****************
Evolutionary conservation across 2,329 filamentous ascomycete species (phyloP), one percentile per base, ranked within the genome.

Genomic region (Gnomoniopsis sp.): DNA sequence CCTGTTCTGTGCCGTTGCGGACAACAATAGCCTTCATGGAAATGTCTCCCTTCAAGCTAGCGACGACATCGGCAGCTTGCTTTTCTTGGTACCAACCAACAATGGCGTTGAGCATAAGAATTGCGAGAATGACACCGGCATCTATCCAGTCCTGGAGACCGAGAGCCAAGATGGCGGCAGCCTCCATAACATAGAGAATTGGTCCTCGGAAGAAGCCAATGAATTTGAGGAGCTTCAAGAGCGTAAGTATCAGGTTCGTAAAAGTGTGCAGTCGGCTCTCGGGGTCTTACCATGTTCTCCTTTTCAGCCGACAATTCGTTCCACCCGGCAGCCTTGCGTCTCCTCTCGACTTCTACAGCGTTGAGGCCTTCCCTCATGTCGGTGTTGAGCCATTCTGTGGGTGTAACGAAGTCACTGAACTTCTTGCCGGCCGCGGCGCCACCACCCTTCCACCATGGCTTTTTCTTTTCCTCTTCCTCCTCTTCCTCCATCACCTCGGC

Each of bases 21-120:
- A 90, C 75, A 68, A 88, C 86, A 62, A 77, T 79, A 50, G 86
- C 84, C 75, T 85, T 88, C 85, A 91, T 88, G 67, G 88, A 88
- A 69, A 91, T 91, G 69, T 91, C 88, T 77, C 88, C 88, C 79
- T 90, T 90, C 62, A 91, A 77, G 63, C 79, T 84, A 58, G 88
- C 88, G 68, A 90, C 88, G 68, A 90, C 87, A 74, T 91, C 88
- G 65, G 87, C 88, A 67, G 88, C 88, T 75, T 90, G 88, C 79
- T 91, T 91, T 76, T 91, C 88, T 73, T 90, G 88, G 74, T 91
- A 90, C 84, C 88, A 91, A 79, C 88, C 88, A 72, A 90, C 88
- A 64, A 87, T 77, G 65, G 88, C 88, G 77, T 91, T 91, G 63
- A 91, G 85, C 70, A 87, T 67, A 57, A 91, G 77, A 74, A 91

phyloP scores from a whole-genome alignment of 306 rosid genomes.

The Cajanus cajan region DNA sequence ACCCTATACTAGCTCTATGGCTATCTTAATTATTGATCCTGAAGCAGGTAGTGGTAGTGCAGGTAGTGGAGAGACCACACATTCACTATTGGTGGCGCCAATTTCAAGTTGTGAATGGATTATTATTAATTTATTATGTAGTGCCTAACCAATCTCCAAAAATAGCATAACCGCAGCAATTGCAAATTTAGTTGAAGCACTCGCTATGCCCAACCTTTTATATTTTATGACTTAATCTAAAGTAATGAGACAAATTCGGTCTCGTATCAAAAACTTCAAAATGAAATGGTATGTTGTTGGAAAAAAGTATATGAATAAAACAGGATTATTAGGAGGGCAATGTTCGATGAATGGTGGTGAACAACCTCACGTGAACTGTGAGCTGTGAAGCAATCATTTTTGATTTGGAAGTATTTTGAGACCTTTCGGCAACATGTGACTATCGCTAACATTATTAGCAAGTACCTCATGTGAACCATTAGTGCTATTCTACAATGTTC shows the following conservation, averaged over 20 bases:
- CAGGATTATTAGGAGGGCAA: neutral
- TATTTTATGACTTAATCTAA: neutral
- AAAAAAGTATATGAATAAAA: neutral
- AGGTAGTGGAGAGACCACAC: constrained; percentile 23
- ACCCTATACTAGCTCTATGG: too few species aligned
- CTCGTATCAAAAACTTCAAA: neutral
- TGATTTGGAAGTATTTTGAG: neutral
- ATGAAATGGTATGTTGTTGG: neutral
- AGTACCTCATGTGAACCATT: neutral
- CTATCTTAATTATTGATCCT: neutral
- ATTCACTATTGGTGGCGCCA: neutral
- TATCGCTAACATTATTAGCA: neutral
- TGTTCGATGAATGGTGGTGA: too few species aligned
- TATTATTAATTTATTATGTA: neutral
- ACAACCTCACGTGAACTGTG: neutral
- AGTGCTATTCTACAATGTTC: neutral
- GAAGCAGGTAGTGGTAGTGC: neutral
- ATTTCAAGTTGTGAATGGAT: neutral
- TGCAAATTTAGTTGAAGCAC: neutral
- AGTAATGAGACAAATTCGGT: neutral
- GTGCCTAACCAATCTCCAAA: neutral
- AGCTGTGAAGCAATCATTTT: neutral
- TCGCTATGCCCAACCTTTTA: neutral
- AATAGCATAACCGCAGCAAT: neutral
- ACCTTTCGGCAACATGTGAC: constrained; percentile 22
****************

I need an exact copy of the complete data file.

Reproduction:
Evolutionary conservation across 2,329 filamentous ascomycete species (phyloP), one percentile per base, ranked within the genome.

Genomic region (Gnomoniopsis sp.): DNA sequence CCTGTTCTGTGCCGTTGCGGACAACAATAGCCTTCATGGAAATGTCTCCCTTCAAGCTAGCGACGACATCGGCAGCTTGCTTTTCTTGGTACCAACCAACAATGGCGTTGAGCATAAGAATTGCGAGAATGACACCGGCATCTATCCAGTCCTGGAGACCGAGAGCCAAGATGGCGGCAGCCTCCATAACATAGAGAATTGGTCCTCGGAAGAAGCCAATGAATTTGAGGAGCTTCAAGAGCGTAAGTATCAGGTTCGTAAAAGTGTGCAGTCGGCTCTCGGGGTCTTACCATGTTCTCCTTTTCAGCCGACAATTCGTTCCACCCGGCAGCCTTGCGTCTCCTCTCGACTTCTACAGCGTTGAGGCCTTCCCTCATGTCGGTGTTGAGCCATTCTGTGGGTGTAACGAAGTCACTGAACTTCTTGCCGGCCGCGGCGCCACCACCCTTCCACCATGGCTTTTTCTTTTCCTCTTCCTCCTCTTCCTCCATCACCTCGGC

Each of bases 21-120:
- A 90, C 75, A 68, A 88, C 86, A 62, A 77, T 79, A 50, G 86
- C 84, C 75, T 85, T 88, C 85, A 91, T 88, G 67, G 88, A 88
- A 69, A 91, T 91, G 69, T 91, C 88, T 77, C 88, C 88, C 79
- T 90, T 90, C 62, A 91, A 77, G 63, C 79, T 84, A 58, G 88
- C 88, G 68, A 90, C 88, G 68, A 90, C 87, A 74, T 91, C 88
- G 65, G 87, C 88, A 67, G 88, C 88, T 75, T 90, G 88, C 79
- T 91, T 91, T 76, T 91, C 88, T 73, T 90, G 88, G 74, T 91
- A 90, C 84, C 88, A 91, A 79, C 88, C 88, A 72, A 90, C 88
- A 64, A 87, T 77, G 65, G 88, C 88, G 77, T 91, T 91, G 63
- A 91, G 85, C 70, A 87, T 67, A 57, A 91, G 77, A 74, A 91

phyloP scores from a whole-genome alignment of 306 rosid genomes.

The Cajanus cajan region DNA sequence ACCCTATACTAGCTCTATGGCTATCTTAATTATTGATCCTGAAGCAGGTAGTGGTAGTGCAGGTAGTGGAGAGACCACACATTCACTATTGGTGGCGCCAATTTCAAGTTGTGAATGGATTATTATTAATTTATTATGTAGTGCCTAACCAATCTCCAAAAATAGCATAACCGCAGCAATTGCAAATTTAGTTGAAGCACTCGCTATGCCCAACCTTTTATATTTTATGACTTAATCTAAAGTAATGAGACAAATTCGGTCTCGTATCAAAAACTTCAAAATGAAATGGTATGTTGTTGGAAAAAAGTATATGAATAAAACAGGATTATTAGGAGGGCAATGTTCGATGAATGGTGGTGAACAACCTCACGTGAACTGTGAGCTGTGAAGCAATCATTTTTGATTTGGAAGTATTTTGAGACCTTTCGGCAACATGTGACTATCGCTAACATTATTAGCAAGTACCTCATGTGAACCATTAGTGCTATTCTACAATGTTC shows the following conservation, averaged over 20 bases:
- CAGGATTATTAGGAGGGCAA: neutral
- TATTTTATGACTTAATCTAA: neutral
- AAAAAAGTATATGAATAAAA: neutral
- AGGTAGTGGAGAGACCACAC: constrained; percentile 23
- ACCCTATACTAGCTCTATGG: too few species aligned
- CTCGTATCAAAAACTTCAAA: neutral
- TGATTTGGAAGTATTTTGAG: neutral
- ATGAAATGGTATGTTGTTGG: neutral
- AGTACCTCATGTGAACCATT: neutral
- CTATCTTAATTATTGATCCT: neutral
- ATTCACTATTGGTGGCGCCA: neutral
- TATCGCTAACATTATTAGCA: neutral
- TGTTCGATGAATGGTGGTGA: too few species aligned
- TATTATTAATTTATTATGTA: neutral
- ACAACCTCACGTGAACTGTG: neutral
- AGTGCTATTCTACAATGTTC: neutral
- GAAGCAGGTAGTGGTAGTGC: neutral
- ATTTCAAGTTGTGAATGGAT: neutral
- TGCAAATTTAGTTGAAGCAC: neutral
- AGTAATGAGACAAATTCGGT: neutral
- GTGCCTAACCAATCTCCAAA: neutral
- AGCTGTGAAGCAATCATTTT: neutral
- TCGCTATGCCCAACCTTTTA: neutral
- AATAGCATAACCGCAGCAAT: neutral
- ACCTTTCGGCAACATGTGAC: constrained; percentile 22